culture design starts with you
An explanation of what methods I intend to use
when researching Culture Design and developing my report
Research Methodology
Culture and leadership are perceived differently by individuals, companies and industries which is why asking questions to different sources will be important to clarify ambiguities on both topics. The data gathered will be qualitative including personal opinions and individual experiences from industry professionals with culture and leadership. A strong research methodology will help me select the right methods based on what I am trying to find out.

The main research questions being:
• Should leaders design culture?
• Can anyone design culture?

I am looking to find if anyone in a leadership position should can support culture and if not why it keeps happening. On the flip side I'm looking to prove that anyone in an organisation can design culture. I want to know why it hasn't been done this way before and how it can be done moving forward.

Strong research methodology comes from having clear questions and an understanding and selection of methods available to fulfil those research needs. According to Easterby‐Smith et al (2012) designing a research methodology beforehand is crucial for the success of a project. In 2014, Easterly Smith and Abbariki drew out four features of research design which are closely related but distinct:

Ontology: How we construct reality
Epistemology: Set of assumptions about how to investigate the world
Methodology: The full combination of techniques used to run this research
Methods and techniques: individual techniques for data collection

Based on Easterby‐Smith et al (2012)'s four types of ontology ("realism, internal realism, relativism, nominalism") and the two extremes of epistemology (positivism and social constructionism), I identified the following about myself and this research:

I have a relativist ontological positioning. I believe there is more than one truth and facts depend on the perspective of the observers. In this project I would like to explore different people's ideas of what culture is and how it could be designed. I'd like to look at the point of view of different kinds of employees and leaders.
I have a relativist ontology (graph by Easterby‐Smith et al, 2012)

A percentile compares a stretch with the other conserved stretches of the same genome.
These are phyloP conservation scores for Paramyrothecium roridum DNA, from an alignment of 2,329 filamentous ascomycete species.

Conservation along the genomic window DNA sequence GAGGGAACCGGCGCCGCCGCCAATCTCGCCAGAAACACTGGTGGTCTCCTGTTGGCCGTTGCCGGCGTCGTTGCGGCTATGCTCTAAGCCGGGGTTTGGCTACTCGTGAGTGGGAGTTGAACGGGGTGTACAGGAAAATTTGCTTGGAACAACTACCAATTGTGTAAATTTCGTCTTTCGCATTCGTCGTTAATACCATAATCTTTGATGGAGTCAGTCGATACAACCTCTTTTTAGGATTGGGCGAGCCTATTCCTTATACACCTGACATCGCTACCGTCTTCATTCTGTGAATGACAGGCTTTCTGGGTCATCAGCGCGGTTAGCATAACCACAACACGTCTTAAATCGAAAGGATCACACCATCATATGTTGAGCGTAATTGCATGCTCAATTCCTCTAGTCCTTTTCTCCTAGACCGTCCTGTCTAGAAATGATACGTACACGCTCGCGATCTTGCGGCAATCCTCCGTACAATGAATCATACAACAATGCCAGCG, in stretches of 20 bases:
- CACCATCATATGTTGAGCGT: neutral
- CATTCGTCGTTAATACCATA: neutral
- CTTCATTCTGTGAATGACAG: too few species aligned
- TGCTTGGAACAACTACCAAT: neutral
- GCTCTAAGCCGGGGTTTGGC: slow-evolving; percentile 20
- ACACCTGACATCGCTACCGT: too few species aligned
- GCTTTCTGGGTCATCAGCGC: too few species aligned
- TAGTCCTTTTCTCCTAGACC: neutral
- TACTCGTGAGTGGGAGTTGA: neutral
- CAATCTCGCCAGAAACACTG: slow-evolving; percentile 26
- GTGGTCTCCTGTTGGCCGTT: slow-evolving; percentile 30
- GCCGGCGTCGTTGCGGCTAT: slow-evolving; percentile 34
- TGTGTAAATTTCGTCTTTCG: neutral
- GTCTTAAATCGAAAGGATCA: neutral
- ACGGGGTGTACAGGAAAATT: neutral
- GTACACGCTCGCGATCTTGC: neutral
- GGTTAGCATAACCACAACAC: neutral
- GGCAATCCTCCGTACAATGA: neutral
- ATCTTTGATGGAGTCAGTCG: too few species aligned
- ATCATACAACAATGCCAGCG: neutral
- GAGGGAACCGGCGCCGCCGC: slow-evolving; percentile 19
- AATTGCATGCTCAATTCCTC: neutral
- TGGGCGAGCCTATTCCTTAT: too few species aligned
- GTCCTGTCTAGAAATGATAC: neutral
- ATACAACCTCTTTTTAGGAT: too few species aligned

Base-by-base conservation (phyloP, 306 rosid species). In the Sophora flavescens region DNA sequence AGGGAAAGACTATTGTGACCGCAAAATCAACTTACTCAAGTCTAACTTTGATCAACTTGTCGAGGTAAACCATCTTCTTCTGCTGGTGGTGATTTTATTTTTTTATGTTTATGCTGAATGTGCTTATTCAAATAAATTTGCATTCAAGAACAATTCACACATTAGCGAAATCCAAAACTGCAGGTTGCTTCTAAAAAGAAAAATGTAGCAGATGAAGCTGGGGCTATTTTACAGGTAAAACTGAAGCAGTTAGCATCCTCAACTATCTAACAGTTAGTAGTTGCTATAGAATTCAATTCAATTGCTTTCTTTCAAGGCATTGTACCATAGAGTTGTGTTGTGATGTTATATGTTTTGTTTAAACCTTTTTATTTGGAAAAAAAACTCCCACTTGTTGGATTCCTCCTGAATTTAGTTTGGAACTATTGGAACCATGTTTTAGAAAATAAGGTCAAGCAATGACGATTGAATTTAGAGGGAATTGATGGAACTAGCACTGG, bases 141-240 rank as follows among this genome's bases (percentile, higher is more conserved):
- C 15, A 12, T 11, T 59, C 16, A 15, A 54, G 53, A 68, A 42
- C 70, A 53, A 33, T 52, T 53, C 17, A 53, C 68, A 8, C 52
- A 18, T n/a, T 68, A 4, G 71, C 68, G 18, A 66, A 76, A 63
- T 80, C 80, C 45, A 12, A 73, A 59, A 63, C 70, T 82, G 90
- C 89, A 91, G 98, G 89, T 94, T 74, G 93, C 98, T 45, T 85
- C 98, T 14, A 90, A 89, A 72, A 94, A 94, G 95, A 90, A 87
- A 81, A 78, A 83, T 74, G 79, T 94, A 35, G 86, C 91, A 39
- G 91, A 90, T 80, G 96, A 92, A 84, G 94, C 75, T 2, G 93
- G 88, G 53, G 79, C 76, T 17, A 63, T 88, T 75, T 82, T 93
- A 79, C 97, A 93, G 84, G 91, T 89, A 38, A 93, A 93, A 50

I have an epistemology that tends more towards social constructionism. This means that I believe people give meaning to situations and in doing so 'construct' reality. A social constructionist believes that people give meaning to life through feelings, thoughts and the way they express themselves.

There is a direct relationship between epistemology and methodology (Easterly Smith and Abbariki, 2014) and so aims, starting points, data types, analysis and outcomes are predictable as can be seen on the following table:
I have an epistemology that tends to constructionism (graph by Easterby‐Smith et al, 2012)
I will be able to run an ethnographic type of research since I am part of two of the companies I'll be intervening for this project. I will use the following qualitative research methods, click to see details of each:
Document analysis
Obtaining data from existing academic and industry literature on culture and leadership
Small in number but big in depth to ask leaders about what they think about leadership and culture

The interviews will be either live, by email or through Skype. I'll speak to previous managers and industry leaders willing to talk about culture and leadership. More interviews will be done to leaders than employees, in order to get in depth answers about their particular perspective on culture from their position in the company. There are plenty of leadership guides available by companies like Deloitte ("Global Human Capital Trends 2015") and CultureAmp (a "People Analytics" company) containing employee demands, reactions and overall attitude towards culture.

I will record the audio of live and Skype interviews using a professional voice recorder called: "Voice Record Pro 3.1.0.", built by BejBej apps. I've chosen this software because it allows unlimited length audios and offers the option of recording at configurable quality.

In an email to his students, PhD France Belanger talks about the benefits of audio recording. He believes notes can never be as thorough as audio, that exact quotes from an interview are more compelling and that it frees me (the interviewer) to make eye contact, build rapport and listen actively.
There is a chance people will get nervous about me recording exactly what they are saying, worried that this information could land in hands of someone they would 'not wish to hear it' (Belanger, 1999). To make sure participants are not worried, I will give them an agreement so they know what will happen to the information and "although some respondents may be nervous to talk while being recorded, this uneasiness usually disappears in a short time" (Thomas et al, 2015).
I'll run workshops to study what participants will do under certain team circumstances.

Research literature validates Participatory Action Research (Bergold, Thomas, 2012) and Problem Solving Workshops (Kelman, 1972; Barbanti, 2005) as a good way to work towards a solution with a group that is immersed in a problem. If I extrapolate that to my research, working directly as a facilitator with team members of an organisation would be a good way to work towards discovering how to design culture.